It is no easy task to get a variance in Vermont. Variances, by their very nature, contravene the goal of zoning. They are, as defined by Vermont law, “individual exceptions to generally applicable rules of zoning, the purpose of which is to bring about the orderly physical development of the community.” Variances, in essence, act as “an escape hatch from the literal terms of an ordinance which, if strictly applied, would deny a property owner all beneficial use of his land and thus amount to confiscation.”
A tension exists between Vermont zoning laws and constitutional principles that would allow a landowner to develop their property as they see fit. Zoning laws seek to provide harmony in communities by establishing what can be built and where it can be built. However, given the historic settlement of Vermont towns, there are situations where local regulations make the use or development of land essentially impossible.
What Are the Standards for a Variance in Vermont?
A landowner can apply for a variance in Vermont but must meet these strict statutory standards to prevail:
- Unique features: The size or shape of a lot or the location or topography of the property must be highly unusual and difficult to develop, thus creating an unnecessary hardship if subject to strict application of zoning regulations.
- No possible way to develop: Because of the unique issues, there must be no possibility of reasonable development under the local zoning ordinances.
- Existing hardship: The unnecessary hardship has to be created by local law, not by the landowner.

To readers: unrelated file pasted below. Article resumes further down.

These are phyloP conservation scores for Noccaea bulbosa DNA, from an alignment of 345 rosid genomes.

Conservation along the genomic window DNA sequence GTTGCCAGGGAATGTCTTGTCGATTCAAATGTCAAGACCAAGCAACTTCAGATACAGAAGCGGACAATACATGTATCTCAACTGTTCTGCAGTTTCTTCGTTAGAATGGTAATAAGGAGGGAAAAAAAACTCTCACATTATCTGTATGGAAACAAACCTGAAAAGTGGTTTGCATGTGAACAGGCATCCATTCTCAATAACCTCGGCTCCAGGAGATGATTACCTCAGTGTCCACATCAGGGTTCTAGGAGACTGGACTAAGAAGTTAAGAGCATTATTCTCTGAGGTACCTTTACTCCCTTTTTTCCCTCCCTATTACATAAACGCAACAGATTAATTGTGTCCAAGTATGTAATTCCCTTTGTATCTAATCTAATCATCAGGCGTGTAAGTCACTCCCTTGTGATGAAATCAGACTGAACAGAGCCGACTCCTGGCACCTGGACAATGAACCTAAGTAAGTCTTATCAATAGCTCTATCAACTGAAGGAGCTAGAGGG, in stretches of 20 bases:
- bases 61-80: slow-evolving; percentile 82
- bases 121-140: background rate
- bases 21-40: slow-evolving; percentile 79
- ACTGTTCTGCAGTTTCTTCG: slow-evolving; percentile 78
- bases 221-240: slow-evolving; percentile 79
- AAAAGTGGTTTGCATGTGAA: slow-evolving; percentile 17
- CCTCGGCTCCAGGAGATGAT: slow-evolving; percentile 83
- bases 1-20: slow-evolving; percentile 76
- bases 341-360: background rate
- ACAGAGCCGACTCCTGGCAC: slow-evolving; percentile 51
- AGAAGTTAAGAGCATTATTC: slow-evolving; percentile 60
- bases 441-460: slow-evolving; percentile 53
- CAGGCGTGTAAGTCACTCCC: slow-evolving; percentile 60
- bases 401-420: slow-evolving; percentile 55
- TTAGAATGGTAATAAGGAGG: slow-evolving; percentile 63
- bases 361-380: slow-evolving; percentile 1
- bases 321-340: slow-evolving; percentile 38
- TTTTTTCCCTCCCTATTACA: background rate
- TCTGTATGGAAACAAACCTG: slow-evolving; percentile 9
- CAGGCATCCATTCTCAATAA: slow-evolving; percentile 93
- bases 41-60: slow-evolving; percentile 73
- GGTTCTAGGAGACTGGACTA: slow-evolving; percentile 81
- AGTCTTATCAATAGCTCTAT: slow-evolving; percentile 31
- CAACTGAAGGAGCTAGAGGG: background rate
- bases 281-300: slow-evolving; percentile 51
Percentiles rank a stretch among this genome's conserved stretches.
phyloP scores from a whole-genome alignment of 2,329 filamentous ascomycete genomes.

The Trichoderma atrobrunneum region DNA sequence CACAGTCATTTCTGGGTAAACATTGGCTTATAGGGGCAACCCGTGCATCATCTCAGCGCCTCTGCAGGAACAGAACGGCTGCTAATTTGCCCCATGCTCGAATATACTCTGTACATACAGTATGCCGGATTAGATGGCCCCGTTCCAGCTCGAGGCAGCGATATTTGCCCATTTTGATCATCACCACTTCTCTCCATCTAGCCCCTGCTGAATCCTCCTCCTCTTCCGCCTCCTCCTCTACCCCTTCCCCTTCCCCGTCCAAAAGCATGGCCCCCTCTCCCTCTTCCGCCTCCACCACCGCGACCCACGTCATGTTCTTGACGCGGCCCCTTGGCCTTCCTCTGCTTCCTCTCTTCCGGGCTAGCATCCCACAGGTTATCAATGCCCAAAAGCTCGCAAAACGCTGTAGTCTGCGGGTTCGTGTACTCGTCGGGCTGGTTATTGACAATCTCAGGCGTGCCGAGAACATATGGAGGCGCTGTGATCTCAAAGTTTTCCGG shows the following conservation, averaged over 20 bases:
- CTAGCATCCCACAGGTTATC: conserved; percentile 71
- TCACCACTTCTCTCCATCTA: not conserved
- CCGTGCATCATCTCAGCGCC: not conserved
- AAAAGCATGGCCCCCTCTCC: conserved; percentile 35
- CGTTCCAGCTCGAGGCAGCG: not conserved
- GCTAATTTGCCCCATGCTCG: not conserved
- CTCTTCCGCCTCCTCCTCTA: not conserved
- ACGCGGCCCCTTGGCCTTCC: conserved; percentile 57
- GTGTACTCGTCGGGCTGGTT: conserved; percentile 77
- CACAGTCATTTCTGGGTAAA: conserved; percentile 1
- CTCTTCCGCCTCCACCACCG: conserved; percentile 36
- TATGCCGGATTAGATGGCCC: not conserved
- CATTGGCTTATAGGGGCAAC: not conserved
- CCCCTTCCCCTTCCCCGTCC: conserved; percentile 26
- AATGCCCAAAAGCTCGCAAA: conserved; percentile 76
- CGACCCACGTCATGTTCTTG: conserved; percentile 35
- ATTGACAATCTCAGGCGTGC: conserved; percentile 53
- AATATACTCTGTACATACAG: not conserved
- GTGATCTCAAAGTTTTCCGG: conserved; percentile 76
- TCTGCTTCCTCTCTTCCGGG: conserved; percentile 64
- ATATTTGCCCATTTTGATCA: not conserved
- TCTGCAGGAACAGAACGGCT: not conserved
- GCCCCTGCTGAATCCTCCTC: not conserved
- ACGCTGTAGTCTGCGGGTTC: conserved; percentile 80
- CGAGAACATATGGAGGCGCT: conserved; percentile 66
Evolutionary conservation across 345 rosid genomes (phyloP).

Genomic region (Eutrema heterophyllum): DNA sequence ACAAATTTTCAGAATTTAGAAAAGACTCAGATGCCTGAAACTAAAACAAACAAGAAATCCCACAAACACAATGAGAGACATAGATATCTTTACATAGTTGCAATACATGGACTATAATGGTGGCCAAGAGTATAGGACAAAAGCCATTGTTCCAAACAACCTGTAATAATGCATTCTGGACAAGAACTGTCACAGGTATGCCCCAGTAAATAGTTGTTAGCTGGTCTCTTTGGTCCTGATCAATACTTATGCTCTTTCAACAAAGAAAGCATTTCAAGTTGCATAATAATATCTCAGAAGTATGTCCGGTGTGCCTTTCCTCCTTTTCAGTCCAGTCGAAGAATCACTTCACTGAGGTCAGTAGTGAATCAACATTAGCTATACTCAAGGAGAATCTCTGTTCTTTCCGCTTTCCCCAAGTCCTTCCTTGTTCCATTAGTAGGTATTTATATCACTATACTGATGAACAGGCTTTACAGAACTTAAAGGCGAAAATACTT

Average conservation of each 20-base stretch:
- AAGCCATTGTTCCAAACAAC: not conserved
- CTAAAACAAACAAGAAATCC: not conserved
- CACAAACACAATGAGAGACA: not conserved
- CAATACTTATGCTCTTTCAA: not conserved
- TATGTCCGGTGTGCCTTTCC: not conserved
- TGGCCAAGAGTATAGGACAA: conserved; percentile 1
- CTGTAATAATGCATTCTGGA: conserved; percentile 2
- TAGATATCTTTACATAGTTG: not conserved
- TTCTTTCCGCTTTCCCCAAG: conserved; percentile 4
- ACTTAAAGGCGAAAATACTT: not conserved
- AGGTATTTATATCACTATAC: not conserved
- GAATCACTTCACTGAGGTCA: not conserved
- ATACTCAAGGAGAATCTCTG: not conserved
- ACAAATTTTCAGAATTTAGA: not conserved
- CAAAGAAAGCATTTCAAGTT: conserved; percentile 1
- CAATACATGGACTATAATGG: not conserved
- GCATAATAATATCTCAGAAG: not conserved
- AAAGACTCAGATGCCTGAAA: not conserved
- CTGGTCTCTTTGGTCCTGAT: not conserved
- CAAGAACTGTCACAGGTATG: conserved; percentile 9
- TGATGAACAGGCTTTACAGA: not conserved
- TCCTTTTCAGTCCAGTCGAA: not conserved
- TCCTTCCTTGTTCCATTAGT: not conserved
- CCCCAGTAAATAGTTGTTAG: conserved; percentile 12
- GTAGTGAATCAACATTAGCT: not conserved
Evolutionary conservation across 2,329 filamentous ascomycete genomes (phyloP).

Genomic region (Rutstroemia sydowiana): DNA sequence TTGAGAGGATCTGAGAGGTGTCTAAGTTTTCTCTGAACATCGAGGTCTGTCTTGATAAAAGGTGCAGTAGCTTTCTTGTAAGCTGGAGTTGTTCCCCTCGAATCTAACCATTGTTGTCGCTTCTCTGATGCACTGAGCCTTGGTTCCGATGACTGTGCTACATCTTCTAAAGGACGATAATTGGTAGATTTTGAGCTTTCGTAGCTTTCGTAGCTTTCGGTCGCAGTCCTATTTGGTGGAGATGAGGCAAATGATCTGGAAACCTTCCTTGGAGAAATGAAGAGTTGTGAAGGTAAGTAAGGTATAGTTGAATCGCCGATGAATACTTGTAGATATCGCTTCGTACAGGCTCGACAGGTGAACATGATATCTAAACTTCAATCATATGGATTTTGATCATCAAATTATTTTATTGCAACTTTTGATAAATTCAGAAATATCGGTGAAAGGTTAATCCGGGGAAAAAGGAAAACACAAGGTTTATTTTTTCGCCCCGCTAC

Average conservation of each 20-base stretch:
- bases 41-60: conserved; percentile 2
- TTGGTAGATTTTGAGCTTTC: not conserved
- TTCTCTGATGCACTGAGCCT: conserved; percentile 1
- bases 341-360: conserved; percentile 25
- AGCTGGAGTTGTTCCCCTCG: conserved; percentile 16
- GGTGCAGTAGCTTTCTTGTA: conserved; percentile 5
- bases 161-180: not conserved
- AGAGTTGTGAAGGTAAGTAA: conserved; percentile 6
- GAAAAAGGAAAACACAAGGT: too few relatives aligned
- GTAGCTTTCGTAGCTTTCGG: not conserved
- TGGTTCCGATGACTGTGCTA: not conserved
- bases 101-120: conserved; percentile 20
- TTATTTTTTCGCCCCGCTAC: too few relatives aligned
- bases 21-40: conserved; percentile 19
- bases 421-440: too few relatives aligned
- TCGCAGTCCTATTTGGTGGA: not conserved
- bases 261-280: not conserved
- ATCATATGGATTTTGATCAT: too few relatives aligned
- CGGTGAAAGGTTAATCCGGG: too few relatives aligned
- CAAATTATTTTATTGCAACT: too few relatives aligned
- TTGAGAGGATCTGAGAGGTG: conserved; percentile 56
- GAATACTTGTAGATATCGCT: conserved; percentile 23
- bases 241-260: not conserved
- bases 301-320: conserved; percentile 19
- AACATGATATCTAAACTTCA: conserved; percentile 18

- Character preservation: A variance cannot alter the essential character of the neighborhood or district, or prevent abutters from developing their property.
- Minimum impact: Any variance must represent the minimum that can afford the landowner use of the property.
An experienced Vermont real estate attorney will tell you that the short answer to the question, “Can I get a variance?” is generally “No.” Landowners who want to build above and beyond existing zoning rules will be denied. When looking to purchase a Vermont property, be mindful of the inability to expand the existing project beyond the scope of the zoning regulations.
There are however two areas where landowners can have variances:
- Local zoning makes property unusable. This primarily applies to rules around setbacks for unusually shaped lots or property with steep topography. If a reasonable structure can be built on this property with minor impacts on zoning, there is a good chance of getting a variance.
- Similar variances exist elsewhere in the community. Vermont law prevents communities from setting different standards for different projects. If a variance has been granted in the past for a substantially similar project facing similar environmental constraints, there is a possibility that a landowner can get a variance.
In most other situations, landowners and potential buyers are advised to do extensive due diligence, ideally with the assistance of an experienced Vermont real estate attorney who understands the state’s complex permitting and land use rules.
MSK Attorneys has extensive experience working with local communities throughout Vermont to resolve land-use and permitting issues, to address nonconforming uses and to seek variances. We can provide you with a thorough assessment of your options and likelihood of getting a project approved, and we will work with you to adapt development to meet standards in any Vermont community. For more information, please contact us online or call us at 1-802-861-7000.